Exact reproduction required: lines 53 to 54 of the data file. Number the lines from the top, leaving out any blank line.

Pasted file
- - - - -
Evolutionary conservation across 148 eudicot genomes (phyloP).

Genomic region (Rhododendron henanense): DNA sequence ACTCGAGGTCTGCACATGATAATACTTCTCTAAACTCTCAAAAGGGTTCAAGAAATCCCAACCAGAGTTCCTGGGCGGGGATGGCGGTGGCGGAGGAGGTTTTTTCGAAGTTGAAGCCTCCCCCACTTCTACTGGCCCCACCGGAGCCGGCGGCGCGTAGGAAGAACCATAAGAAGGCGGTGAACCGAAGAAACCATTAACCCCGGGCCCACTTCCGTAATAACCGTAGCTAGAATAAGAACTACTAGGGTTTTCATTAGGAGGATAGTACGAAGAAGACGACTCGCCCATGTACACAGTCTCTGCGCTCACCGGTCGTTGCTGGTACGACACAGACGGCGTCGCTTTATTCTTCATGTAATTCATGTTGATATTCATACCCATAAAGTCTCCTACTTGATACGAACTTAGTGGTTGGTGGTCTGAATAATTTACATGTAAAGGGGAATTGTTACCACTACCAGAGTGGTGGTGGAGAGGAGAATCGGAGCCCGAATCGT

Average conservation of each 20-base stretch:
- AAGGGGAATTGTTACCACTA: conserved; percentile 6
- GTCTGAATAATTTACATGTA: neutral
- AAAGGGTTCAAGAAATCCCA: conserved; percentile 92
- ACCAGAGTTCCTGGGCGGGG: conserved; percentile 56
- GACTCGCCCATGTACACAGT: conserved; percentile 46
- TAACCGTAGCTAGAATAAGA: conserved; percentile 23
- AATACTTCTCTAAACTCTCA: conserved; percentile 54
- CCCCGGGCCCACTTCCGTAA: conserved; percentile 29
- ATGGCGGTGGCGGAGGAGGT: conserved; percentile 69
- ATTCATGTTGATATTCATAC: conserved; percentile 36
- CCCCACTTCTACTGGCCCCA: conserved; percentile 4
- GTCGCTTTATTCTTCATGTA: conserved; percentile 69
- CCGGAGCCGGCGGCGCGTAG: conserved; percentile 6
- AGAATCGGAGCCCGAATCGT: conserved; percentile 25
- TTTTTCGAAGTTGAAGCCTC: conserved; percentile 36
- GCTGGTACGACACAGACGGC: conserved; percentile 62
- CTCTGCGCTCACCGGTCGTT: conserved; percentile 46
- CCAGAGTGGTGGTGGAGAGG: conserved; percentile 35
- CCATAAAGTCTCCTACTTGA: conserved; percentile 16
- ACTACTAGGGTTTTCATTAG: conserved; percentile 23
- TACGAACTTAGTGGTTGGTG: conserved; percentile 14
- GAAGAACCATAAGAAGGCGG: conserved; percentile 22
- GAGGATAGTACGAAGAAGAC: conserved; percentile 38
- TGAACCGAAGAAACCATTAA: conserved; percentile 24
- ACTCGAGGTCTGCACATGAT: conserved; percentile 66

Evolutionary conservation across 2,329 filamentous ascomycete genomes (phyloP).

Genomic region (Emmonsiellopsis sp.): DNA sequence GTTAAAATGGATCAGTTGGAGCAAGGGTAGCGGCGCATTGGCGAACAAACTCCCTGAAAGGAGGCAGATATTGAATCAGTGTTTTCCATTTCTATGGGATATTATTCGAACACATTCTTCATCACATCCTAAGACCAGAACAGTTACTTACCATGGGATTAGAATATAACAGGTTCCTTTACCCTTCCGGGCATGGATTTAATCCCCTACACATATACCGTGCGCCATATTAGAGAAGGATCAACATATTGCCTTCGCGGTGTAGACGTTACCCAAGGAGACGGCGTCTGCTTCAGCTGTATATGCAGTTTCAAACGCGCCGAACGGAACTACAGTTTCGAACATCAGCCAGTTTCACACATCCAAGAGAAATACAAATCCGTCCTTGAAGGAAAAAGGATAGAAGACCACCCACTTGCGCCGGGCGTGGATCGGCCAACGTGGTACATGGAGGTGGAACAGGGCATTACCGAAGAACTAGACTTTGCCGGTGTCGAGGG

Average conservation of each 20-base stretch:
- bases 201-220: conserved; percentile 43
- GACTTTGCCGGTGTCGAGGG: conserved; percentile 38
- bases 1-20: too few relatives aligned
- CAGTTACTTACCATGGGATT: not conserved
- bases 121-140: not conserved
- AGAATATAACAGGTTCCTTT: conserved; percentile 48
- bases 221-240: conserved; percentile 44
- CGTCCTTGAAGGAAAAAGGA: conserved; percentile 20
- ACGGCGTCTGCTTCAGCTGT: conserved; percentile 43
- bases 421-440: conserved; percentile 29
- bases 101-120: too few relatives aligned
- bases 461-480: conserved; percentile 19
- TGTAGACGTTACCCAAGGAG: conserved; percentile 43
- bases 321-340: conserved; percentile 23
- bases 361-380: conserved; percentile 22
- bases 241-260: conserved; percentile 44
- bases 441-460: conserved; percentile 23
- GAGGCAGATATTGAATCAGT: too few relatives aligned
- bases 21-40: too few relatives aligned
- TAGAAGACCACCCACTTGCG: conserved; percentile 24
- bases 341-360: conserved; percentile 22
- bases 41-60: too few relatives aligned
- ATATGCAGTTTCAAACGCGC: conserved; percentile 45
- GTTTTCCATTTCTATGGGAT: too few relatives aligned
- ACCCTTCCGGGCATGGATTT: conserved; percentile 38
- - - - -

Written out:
- bases 41-60: too few relatives aligned
- ATATGCAGTTTCAAACGCGC: conserved; percentile 45